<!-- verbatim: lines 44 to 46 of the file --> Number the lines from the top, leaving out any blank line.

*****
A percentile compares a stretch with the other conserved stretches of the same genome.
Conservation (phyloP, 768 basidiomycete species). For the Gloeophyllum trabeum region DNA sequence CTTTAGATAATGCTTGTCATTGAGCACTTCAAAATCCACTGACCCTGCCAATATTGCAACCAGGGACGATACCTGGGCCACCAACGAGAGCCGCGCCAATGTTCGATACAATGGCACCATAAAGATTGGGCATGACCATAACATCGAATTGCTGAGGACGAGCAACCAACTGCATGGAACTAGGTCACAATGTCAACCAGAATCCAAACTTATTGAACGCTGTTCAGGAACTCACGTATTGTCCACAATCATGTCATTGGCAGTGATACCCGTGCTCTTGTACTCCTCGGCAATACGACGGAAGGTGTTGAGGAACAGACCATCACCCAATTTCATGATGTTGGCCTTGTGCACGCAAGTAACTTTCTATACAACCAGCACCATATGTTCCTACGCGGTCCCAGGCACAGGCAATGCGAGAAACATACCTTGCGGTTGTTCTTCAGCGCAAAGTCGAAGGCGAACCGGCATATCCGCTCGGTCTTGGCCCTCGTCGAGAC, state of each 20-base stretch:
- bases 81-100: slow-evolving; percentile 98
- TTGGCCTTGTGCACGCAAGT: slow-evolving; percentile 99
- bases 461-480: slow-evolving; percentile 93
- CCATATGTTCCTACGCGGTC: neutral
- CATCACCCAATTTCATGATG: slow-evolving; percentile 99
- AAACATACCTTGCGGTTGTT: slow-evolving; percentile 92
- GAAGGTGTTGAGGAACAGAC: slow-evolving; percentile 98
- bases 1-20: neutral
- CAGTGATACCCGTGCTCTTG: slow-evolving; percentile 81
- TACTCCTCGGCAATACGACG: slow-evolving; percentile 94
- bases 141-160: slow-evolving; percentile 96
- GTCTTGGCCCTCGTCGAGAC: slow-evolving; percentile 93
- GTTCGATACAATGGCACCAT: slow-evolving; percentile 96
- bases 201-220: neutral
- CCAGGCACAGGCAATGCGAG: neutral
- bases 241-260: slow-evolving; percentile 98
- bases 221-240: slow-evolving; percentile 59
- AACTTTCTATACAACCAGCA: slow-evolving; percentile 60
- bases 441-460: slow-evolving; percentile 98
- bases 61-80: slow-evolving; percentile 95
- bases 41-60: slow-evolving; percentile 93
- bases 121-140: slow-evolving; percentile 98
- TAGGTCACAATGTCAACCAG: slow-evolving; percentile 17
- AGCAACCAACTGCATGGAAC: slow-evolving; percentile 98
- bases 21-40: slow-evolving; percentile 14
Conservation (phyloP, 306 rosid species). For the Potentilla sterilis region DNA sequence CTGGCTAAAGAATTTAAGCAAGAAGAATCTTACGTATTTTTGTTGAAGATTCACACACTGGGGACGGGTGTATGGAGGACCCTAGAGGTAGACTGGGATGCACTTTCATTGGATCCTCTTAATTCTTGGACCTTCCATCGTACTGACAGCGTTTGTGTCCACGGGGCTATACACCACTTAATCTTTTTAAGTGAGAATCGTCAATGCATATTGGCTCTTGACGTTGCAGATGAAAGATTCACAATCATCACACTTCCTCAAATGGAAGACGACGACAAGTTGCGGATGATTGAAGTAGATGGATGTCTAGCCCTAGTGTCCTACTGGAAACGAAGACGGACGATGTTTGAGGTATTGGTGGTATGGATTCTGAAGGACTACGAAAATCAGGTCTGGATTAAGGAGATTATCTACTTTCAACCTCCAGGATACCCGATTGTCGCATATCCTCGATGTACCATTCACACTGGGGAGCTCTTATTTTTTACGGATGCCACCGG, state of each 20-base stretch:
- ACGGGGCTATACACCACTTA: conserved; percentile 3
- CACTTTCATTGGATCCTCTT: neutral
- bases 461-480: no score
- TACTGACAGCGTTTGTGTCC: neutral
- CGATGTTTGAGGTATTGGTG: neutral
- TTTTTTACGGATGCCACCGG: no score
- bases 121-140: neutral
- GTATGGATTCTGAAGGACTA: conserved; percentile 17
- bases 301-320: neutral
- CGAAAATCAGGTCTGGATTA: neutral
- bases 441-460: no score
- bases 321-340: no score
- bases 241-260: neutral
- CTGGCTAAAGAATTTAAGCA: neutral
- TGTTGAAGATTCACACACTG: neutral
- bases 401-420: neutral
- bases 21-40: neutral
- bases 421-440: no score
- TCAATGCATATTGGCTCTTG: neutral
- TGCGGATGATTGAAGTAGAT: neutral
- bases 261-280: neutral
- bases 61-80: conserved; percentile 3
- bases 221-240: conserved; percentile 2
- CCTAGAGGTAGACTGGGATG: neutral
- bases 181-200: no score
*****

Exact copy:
- bases 401-420: neutral
- bases 21-40: neutral
- bases 421-440: no score